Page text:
Missed Connections

about-the-book
about-the-book

about-the-book

first-edition

Missed Connections
Random House, 1983

Missed Connections is an understated, deeply moving novel about a working-class family in a Boston suburb, about two sisters’ love for the same man, and the powerful and disturbing effects of this love on them and on everyone around them. Christine Scarpa is born and grew up in the Nunnery Grounds section of Somerville. She’s close to her large family, especially to her asthmatic, gentle, slightly other-worldly sister Anna. The Nunnery Grounds is a tightly-knit world but a small one, and by her last year in high school Christine begins to feel its limitations. Part of the reason for her heightened awareness is her intense involvement with Sandy Cole, who works in an auto body shop, but encourages her to see her life as something she can make choices about. Which she does, leaving home for Boston and a more sophisticated milieu. As time passes, the connections between Christine and Sandy and Sandy and Anna become more and more complex. When Christine decides to come home again, the tension in the Scarpa family becomes almost unbearable. Missed Connections is a remarkably affecting story of love, family feeling, and a sense of place.

Praise and Reviews

Individual sequences here are splendid, ironic, touching, and the Italian/Irish milieu is, as before, projected with uncommon ease and haunting particularity.
Kirkus Reviews (starred review)

Missed Connections emerges from a simple beginning to become a novel of considerable complexity. Elaine Ford seems to be saying that the families that dominate our lives do so partly because we want them to, because we hesitate to make connections elsewhere. What is perhaps most impressive about this novel is the way its small parts add up to a whole. Each episode is understated, but in their accretion they wield an enormous power. The result is a fully rounded portrait that is both terribly clear and terribly sad.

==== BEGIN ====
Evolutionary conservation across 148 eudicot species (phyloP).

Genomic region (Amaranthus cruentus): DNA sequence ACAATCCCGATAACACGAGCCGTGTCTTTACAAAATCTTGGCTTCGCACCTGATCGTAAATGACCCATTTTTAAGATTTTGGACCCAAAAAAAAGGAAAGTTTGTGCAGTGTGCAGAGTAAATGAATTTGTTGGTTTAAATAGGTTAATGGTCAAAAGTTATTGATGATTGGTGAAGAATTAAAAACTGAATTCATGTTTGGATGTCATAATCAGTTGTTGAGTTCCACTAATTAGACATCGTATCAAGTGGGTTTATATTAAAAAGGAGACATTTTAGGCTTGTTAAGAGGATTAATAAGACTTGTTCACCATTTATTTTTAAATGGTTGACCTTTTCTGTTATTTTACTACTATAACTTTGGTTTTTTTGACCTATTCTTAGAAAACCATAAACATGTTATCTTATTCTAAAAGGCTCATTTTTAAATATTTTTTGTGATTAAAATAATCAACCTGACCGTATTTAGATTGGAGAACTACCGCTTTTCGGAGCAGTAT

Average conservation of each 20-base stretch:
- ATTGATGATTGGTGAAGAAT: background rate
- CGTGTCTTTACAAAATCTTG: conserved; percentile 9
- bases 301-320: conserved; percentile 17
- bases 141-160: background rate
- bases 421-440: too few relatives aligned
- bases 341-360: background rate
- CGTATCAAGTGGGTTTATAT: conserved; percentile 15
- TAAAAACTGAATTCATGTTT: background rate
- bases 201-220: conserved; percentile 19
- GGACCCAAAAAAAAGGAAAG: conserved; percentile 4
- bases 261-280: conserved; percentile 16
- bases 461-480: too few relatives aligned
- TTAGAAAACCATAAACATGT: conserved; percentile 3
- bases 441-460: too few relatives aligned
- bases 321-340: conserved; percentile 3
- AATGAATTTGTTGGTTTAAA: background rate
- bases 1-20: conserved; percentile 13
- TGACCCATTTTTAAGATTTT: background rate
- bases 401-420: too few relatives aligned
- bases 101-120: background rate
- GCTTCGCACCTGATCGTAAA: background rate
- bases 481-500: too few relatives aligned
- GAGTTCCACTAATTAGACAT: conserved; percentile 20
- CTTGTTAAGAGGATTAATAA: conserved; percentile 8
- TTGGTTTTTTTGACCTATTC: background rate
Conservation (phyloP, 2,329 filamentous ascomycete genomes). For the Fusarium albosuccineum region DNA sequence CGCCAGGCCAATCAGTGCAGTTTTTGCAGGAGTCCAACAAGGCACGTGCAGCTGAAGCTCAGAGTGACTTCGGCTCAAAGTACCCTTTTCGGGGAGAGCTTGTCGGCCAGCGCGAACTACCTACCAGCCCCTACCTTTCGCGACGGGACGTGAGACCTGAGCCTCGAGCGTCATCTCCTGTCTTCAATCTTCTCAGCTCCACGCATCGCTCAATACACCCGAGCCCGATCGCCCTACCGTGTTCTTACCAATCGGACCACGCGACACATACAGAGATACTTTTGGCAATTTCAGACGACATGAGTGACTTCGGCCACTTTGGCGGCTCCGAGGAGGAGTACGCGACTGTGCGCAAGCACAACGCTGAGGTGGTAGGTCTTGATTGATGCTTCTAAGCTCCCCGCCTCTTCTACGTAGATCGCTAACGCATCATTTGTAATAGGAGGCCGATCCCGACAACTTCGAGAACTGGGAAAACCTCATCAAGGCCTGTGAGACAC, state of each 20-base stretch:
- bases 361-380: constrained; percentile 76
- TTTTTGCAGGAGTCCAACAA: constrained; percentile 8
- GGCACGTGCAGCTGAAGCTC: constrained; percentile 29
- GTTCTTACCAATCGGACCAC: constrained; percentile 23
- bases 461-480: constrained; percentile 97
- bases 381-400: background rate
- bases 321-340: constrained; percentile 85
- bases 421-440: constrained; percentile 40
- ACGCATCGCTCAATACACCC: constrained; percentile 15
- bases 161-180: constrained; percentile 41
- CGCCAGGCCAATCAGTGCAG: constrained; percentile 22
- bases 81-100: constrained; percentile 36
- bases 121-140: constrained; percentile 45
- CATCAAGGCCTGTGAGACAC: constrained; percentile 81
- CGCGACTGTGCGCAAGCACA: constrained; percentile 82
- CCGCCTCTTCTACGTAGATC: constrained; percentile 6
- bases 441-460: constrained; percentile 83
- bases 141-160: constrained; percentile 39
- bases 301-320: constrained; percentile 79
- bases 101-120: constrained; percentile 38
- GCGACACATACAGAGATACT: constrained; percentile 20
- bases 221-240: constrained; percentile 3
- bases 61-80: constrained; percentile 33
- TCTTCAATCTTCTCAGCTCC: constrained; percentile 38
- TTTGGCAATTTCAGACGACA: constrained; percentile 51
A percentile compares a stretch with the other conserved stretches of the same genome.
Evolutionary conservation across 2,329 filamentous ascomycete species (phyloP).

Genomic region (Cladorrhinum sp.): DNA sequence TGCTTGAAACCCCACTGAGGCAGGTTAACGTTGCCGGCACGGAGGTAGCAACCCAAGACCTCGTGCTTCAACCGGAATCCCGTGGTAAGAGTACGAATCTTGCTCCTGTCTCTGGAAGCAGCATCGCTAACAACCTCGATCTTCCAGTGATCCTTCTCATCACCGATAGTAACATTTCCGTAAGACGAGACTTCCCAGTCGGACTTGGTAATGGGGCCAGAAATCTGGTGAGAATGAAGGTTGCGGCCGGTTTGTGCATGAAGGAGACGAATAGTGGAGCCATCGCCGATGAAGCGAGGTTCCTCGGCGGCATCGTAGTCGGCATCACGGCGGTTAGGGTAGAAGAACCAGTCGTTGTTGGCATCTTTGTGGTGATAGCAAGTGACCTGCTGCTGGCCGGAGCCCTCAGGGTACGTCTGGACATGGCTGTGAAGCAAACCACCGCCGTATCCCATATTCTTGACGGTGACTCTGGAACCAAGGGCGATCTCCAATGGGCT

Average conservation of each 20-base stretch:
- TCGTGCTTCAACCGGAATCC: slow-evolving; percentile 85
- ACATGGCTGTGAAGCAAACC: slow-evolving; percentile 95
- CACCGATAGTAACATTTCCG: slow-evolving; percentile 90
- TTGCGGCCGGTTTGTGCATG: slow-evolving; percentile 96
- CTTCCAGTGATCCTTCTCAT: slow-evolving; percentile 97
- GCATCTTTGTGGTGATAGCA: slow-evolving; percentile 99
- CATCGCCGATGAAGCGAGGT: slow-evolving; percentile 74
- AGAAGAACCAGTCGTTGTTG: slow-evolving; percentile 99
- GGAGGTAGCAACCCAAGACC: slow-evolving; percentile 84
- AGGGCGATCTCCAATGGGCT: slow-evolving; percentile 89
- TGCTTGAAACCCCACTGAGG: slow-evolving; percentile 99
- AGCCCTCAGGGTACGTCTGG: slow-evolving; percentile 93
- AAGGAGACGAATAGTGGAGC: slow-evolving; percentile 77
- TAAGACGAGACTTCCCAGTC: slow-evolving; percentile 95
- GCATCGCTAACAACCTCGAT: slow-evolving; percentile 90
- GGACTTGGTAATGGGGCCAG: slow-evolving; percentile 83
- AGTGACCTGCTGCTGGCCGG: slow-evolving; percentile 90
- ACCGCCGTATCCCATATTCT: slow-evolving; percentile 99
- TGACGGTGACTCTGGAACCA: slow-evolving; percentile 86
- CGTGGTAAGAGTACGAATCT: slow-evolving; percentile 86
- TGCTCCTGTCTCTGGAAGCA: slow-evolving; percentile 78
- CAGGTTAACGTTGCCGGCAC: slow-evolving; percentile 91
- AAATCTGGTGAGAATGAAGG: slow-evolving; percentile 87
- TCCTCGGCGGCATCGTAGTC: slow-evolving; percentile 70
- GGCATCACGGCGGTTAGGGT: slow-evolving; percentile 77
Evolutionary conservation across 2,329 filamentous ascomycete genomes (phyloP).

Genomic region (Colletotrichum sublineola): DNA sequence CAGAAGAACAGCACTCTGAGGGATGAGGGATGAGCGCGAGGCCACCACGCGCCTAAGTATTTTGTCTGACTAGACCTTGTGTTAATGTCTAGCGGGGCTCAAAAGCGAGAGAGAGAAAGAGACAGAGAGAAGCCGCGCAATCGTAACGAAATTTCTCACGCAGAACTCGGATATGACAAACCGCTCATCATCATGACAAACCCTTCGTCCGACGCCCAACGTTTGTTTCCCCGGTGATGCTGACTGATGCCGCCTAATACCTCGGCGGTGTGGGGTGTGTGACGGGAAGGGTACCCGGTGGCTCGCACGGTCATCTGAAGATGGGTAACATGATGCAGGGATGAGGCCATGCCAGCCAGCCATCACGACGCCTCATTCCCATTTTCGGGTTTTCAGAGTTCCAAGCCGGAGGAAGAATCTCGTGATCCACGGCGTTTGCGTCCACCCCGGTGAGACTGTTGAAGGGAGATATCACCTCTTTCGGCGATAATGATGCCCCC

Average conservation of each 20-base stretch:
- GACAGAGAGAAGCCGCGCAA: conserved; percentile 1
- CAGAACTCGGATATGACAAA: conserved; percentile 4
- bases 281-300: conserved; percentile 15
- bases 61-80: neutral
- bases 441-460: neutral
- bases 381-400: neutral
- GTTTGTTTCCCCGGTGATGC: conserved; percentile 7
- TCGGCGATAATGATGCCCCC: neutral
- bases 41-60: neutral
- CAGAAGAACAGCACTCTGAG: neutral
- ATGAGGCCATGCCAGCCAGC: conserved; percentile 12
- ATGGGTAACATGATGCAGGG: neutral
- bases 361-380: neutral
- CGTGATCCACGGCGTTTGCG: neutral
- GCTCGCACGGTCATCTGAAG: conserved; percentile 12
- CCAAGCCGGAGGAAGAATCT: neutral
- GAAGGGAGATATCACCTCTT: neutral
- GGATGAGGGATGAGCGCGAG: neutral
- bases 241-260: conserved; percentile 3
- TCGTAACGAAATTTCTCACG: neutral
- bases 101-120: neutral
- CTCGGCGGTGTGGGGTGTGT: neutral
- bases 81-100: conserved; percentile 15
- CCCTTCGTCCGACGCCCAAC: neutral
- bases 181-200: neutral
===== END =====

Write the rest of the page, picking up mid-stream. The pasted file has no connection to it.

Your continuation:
Washington Post

Elaine Ford’s novel is about the ties that bind us to each other—love, obligation, habit—and about growing up, becoming independent, severing some ties, strengthening others and establishing new ones. It is a lovely tale, understated and wise. Missed Connections is missing nothing.
Cleveland Plain Dealer

In Missed Connections, Elaine Ford examines the psychological baggage most of us carry around because of the real or imagined expectations and obligations with which our families burden us… Ms. Ford’s characters are unremarkable in their ordinariness and deeply compelling in their pains and delights. They are very real and multidimensional. Their personalities are subtly drawn out in stories from the past and in quietly drawn episodes in the present.
Kansas City Star

Missed Connections, a haunting story of two sisters’ love—for each other and for the same man—is a brilliantly subtle and powerful exploration of family dynamics, of sexual awakening and of the pain that is part of growth.
St. Louis Post Dispatch

What’s lovely about this novel is the patience and care with which it details these loyalties and rivalries, the small slights and kindnesses, the clashes, silences, and nuances of family discourse. Elaine Ford is never less than sympathetic, sensitive, evenhanded. Her narrative tone is understated and so gentle that we never cease to feel her respect for the Scarpas’ dignity. Even in passion and anger, her characters remain civilized, remarkably decorous and restrained…. There’s much to admire in Missed Connections: its generosity, its seriousness, its sense of place and most notably its determination to illuminate the most ordinary of lives.
New York Times Book Review